[Contact me if you’re interested in exploring a one-to-one leave law behind coaching course]
It’s Sunday and for many of us, the weekend is slowly winding down. We often can’t enjoy the rest of Glorious Sunday because we know that Normal Monday (and our job or commute or routine or boss we may not really enjoy) is fast approaching.
Taking a first step to leave the law creates momentum, confidence and provides a new outlook on your life. It also makes Monday look not so ominous. This is just what I talked about this past week in a live interview with Vibrance Radio. In the thirty minute interview, host Caroline Meyer and I discussed the five, achievable steps to leaving law behind, that the distinct legal skills and inherent talents you have right now are likely very transferable into another role or job, and why you should plan your next career move in part on whether or not you want to wear jeans to work.
Leaving Law Behind – leaving when the investment is high
This week I spoke with Casey Berman of Leave Law Behind, a blog and community which helps disgruntled or unsatisfied attorneys leave law altogether or change the way they currently practice. While Casey works with ex or wannabe ex lawyers and professionals, much of what he spoke about could apply to anybody with any type of experience looking to make a complete career change or change the context in which they currently work.
Although Casey’s current roster of work is full and varied (market research, mergers and acquisitions, advisory as well as tribe leader, educator and coach) he pointed out that his current roles are not so different from one another nor a distant departure from his formal education and previous work experience.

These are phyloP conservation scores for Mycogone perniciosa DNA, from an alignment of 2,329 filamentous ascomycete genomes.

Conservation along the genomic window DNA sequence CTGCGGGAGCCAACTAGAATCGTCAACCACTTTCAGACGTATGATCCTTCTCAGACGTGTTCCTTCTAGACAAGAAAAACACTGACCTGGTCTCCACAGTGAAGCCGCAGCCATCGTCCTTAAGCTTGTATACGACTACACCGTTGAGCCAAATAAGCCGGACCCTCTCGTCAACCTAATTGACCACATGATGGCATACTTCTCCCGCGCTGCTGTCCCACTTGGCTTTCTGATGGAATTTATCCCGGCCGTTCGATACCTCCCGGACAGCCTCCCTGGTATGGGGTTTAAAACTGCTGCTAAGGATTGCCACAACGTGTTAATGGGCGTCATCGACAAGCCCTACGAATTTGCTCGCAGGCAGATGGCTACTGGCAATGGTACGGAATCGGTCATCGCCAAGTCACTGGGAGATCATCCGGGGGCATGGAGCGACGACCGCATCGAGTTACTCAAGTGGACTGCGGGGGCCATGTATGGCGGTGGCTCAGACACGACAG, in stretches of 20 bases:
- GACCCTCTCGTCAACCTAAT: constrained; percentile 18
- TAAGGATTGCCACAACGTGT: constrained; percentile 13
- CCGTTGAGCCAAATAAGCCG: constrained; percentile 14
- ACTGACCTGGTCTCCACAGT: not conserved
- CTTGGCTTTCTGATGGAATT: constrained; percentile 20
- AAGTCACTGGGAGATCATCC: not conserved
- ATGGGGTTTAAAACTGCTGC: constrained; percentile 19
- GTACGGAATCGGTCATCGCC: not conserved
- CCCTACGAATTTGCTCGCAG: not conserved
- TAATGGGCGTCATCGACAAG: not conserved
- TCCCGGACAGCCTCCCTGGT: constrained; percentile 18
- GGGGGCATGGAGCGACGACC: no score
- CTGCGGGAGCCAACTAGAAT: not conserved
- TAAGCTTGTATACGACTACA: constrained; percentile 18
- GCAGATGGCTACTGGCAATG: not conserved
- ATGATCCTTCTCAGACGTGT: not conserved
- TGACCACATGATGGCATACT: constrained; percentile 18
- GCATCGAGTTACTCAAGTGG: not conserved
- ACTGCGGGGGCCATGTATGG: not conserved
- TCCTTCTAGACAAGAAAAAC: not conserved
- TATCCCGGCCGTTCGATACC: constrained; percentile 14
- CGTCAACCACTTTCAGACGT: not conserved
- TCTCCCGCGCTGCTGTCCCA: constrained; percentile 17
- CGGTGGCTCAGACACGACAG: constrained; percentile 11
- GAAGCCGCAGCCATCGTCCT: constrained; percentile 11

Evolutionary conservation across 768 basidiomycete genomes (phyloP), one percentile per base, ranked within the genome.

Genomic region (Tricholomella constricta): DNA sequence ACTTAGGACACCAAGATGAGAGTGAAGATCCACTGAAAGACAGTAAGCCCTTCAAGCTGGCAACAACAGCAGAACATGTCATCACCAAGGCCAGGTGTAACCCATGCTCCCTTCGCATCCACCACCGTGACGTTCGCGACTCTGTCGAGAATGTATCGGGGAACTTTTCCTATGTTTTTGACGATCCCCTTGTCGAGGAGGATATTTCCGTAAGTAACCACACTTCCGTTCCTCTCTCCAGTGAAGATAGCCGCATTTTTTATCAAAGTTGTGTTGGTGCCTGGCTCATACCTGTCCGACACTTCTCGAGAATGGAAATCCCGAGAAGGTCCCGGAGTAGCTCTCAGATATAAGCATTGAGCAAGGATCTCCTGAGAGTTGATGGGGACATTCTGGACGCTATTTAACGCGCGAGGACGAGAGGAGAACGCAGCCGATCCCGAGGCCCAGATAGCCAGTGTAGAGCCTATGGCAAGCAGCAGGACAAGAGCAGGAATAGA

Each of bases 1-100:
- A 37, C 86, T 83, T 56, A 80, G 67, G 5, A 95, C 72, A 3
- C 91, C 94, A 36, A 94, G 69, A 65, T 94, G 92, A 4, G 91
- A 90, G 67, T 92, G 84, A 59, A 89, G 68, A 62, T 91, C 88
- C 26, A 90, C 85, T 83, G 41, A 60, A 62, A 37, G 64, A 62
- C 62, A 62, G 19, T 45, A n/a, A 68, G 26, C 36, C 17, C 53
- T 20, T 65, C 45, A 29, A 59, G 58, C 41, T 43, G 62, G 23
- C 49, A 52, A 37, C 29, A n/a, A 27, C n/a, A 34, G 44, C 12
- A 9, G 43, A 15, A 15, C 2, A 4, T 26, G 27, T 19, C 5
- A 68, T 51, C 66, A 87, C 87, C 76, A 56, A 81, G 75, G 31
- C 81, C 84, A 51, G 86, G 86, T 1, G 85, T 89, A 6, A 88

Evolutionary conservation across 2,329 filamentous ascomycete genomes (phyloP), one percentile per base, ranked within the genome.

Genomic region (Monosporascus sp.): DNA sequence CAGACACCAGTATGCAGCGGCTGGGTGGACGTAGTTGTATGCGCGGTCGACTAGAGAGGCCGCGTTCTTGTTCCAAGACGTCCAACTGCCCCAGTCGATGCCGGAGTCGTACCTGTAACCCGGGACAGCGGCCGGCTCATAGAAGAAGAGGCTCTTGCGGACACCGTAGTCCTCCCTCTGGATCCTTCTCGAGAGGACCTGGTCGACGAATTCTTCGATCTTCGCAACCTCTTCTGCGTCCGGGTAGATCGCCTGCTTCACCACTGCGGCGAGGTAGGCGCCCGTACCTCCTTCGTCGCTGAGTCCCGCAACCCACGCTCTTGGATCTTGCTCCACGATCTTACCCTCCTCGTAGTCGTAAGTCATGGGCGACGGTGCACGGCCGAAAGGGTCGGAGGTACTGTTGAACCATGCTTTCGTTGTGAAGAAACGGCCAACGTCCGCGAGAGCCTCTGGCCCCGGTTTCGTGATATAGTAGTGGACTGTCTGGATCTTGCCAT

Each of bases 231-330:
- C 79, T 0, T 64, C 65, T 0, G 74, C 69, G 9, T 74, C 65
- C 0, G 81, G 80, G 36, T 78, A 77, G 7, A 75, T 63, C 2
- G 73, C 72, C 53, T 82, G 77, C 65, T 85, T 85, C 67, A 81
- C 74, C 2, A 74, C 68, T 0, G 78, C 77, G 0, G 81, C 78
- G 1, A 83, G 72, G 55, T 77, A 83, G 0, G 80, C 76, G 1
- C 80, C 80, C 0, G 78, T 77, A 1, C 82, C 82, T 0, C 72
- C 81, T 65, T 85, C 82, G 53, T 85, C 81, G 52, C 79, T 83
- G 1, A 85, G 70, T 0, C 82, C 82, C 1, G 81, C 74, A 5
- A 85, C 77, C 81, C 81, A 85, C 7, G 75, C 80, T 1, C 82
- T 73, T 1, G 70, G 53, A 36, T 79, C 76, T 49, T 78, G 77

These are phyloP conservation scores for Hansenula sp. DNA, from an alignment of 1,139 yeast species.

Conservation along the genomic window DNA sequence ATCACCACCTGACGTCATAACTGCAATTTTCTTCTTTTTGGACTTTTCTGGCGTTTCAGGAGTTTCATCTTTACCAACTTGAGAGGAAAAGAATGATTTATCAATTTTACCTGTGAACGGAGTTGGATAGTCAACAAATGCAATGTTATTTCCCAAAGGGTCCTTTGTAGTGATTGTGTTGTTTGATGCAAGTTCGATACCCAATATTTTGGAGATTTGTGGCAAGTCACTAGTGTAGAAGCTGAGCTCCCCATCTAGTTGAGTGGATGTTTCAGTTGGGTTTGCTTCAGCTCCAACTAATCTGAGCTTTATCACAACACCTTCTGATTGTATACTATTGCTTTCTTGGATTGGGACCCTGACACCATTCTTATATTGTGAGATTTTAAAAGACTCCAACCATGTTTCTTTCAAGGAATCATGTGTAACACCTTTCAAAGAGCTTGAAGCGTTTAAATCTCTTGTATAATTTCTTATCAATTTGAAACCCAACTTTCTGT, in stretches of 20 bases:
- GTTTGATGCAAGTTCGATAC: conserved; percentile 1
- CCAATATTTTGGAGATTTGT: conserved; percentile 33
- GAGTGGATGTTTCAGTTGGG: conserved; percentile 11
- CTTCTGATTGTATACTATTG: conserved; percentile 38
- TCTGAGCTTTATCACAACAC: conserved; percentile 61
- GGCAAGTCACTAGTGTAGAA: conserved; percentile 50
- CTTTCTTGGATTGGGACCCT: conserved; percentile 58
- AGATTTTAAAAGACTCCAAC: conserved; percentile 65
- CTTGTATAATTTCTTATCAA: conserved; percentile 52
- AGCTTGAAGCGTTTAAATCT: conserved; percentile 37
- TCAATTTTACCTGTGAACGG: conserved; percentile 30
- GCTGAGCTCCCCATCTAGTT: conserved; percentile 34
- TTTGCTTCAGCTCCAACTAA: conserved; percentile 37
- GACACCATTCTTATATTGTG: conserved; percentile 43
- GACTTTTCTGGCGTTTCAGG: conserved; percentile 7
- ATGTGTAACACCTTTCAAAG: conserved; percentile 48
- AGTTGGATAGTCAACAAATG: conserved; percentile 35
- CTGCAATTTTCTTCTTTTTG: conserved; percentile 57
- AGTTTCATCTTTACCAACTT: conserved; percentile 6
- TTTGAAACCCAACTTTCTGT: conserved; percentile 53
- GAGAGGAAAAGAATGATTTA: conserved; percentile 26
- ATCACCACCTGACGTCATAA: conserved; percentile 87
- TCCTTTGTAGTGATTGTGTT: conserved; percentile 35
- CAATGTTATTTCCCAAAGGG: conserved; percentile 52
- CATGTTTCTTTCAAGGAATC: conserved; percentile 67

We spoke a lot about transferrable skills and inherent talents and how unfortunately, people that have a certain skill set get programmed to go down a well-beaten career path from a very young age and while still young, choose the most obvious careers without any serious thought. However, either from the get-go or later on in life, those same interests and same skills that led you to fall into a mainstream career can be utilized within a myriad of other possible work situations. There are many highly-prized skills that it takes to be or even become a lawyer that can be a great asset in many other fields. The same goes for any other professional, the time spent honing such skills as communication, critical thinking, perseverance, attention to detail among many others, aren’t lost. In fact, in any arena where someone has a degree of experience, it is important to look at the skills, strengths, interests and talents rather than focusing on the differences between what you are doing now and where you want to go. (See the article I wrote on The Aspiring Waitress)
Casey shared with us his simple and effective process which you can use if you are considering switching careers:
Get a handle on your financial situation. Know if you can afford to (or want to) quit your job now or continue receiving a paycheque while developing your ideas. Figure out how much you NEED to live. In my experience, it is never a pleasant feeling to be spending to live and not to be receiving. My top advice is to keep your job, scale back your current job, get a part-time job that you don’t mind or quit and pay yourself a salary. Be realistic.
2. Get over it